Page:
Widow reacts to church founder's death

By Amanda Porterfield | aporterfield@wcia.com

Published 03/20 2014 11:30PM

Updated 03/21 2014 10:55AM

THOMASBORO -- He led the church which protested hundreds of military funerals and families hope this man's death brings change. WCIA-3's Amanda Porterfield has the story.

"He hurt a lot of people," says Christina Penrod of Fred Phelps who founded Westboro Baptist Church.
He died Wednesday night but left behind bitter memories for many families of the fallen. It's a day Penrod will never forget, but says she's spoken to many other military widows about Phelps. Their one hope is the messages of hate die with him.

"It was love at first sight. We went on our first date and he never left," says Penrod.

That is until August 11t, 2007, when Army Specialist Justin Penrod was killed in Bagdad.

"He was the love of my life and he was just like, he would step in the room and he would just light it up," says Penrod.

Penrod says her memory of the one day she had to say goodbye is blurred, because of Westboro Baptist Church.

"One person had the typical sign 'God Hates Fags' and the other one was 'Thank God for Dead Soldiers.' It was really hurtful, there I am burying my husband and I see this. He went over there and fought for your freedom to protest his funeral," says Penrod.

Now seven years later, it's safe to say Penrod isn't sad to see Fred Phelps go. He founded Westboro and died in hospice at 84 years old.

"I'm glad that he died because I am hoping that it will stop the protesting even though it probably won't. I read a line that they don't want protestors at his funeral and I thought, 'How ironic,' because there are going to be people out there," says Penrod.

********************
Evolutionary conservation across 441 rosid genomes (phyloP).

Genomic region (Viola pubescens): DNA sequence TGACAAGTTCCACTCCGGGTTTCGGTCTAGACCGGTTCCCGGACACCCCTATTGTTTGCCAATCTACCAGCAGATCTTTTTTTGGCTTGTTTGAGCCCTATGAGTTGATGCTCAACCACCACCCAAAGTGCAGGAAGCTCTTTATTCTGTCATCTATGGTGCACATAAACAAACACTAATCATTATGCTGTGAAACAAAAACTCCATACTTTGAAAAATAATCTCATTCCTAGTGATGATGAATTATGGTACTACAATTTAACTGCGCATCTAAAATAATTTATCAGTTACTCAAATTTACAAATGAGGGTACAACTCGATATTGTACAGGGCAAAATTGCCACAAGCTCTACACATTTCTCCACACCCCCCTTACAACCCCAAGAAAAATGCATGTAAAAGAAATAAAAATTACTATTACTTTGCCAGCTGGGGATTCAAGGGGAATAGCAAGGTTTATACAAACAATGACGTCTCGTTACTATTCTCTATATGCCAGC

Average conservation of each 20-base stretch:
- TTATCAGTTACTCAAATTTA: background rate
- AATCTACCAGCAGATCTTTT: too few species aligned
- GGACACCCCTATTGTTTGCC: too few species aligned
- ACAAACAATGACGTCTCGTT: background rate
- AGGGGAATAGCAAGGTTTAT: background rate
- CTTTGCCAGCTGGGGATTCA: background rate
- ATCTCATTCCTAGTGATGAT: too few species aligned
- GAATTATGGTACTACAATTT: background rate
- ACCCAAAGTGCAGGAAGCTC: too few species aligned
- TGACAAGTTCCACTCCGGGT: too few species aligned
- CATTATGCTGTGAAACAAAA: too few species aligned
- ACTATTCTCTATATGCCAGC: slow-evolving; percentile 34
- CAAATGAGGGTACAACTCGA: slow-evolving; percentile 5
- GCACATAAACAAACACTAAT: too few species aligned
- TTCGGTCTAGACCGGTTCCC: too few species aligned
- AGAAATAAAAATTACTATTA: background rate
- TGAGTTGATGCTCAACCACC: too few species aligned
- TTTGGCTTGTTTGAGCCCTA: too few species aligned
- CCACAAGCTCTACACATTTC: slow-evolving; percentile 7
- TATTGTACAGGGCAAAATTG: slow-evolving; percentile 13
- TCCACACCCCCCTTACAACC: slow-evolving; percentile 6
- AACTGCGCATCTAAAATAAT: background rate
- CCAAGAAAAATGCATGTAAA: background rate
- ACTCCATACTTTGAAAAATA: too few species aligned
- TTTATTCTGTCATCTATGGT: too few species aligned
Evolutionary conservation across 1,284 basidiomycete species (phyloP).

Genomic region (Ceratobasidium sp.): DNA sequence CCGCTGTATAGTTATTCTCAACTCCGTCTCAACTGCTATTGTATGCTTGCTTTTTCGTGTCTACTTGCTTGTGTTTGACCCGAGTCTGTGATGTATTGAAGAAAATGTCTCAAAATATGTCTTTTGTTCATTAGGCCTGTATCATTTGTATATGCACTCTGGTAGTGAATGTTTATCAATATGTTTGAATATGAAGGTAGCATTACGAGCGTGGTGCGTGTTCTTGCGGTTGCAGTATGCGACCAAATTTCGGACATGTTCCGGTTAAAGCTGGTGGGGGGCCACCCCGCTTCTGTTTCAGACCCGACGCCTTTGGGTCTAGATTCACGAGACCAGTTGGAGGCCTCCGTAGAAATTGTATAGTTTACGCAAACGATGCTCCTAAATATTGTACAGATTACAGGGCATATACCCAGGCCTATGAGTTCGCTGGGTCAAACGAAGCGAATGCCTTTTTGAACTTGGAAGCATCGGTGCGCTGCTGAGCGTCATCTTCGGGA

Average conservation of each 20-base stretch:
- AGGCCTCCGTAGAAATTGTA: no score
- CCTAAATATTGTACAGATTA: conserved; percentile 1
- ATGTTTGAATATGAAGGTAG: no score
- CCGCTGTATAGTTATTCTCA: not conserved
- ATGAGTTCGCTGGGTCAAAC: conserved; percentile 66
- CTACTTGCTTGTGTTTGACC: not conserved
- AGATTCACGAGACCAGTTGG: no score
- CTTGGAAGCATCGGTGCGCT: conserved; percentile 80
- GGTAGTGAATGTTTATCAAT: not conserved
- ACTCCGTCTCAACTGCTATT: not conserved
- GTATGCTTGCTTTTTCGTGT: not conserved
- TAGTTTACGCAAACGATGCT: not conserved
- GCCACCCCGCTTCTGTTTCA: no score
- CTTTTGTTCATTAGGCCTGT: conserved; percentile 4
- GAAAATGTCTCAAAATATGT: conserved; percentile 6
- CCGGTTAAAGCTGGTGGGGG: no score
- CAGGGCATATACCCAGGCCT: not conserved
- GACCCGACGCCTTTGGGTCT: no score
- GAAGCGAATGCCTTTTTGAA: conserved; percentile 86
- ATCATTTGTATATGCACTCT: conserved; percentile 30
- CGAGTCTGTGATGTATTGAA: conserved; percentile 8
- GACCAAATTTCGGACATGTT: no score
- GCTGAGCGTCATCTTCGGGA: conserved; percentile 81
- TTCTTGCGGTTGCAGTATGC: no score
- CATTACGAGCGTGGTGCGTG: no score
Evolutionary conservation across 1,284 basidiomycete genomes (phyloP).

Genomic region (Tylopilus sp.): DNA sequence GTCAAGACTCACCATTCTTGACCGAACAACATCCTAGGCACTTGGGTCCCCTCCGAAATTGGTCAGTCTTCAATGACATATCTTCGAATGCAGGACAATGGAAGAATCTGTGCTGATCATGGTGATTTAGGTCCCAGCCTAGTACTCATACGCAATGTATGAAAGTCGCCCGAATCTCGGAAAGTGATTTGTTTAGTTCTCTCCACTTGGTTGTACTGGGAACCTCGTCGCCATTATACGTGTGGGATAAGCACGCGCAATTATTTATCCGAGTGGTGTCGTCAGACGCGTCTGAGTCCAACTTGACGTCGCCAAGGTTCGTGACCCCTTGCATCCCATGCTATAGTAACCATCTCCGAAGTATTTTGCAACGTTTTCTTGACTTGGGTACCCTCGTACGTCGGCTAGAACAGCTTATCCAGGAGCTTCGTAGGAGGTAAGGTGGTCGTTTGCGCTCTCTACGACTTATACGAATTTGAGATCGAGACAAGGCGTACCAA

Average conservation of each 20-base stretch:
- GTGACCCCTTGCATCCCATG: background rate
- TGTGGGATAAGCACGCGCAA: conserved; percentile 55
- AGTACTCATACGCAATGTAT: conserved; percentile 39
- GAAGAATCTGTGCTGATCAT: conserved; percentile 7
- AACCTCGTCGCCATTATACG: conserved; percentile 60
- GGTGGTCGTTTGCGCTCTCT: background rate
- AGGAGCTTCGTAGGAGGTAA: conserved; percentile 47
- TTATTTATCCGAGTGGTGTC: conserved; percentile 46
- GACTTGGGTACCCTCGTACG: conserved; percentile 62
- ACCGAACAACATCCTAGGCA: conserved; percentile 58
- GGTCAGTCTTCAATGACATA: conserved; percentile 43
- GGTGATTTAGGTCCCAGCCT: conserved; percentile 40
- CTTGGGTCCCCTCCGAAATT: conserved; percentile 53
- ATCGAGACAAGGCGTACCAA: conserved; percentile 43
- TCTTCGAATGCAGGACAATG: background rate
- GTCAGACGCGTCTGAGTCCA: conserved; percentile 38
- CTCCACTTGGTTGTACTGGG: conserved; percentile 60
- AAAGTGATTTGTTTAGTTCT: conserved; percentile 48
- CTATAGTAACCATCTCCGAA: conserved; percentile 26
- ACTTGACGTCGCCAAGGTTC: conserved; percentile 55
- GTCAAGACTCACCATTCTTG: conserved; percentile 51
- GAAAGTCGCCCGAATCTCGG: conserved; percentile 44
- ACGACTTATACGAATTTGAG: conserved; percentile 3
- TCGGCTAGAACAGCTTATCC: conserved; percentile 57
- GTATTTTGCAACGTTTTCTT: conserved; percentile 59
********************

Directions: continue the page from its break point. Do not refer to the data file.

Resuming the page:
Penrod says if she could ask him one thing, "I would ask him, 'Why? What made you so hatred about everybody that you had to go protest military funerals?'"

Penrod's son, Colin, was only 8 months old when his dad died. She's worked hard to make sure he's remembered and says that's why she won't tell him about the protests until he's old enough.

"I don't want him to know that people put ill will towards his dad and that people protested him. He is seven. He doesn't need to know the bad about the world. He needs to know the good. And the good was that his daddy fought and his daddy died and we are living free because of daddy," says Penrod.

There's no word if the church will stop its protests, however, a look at the website shows no break in its picket schedule.

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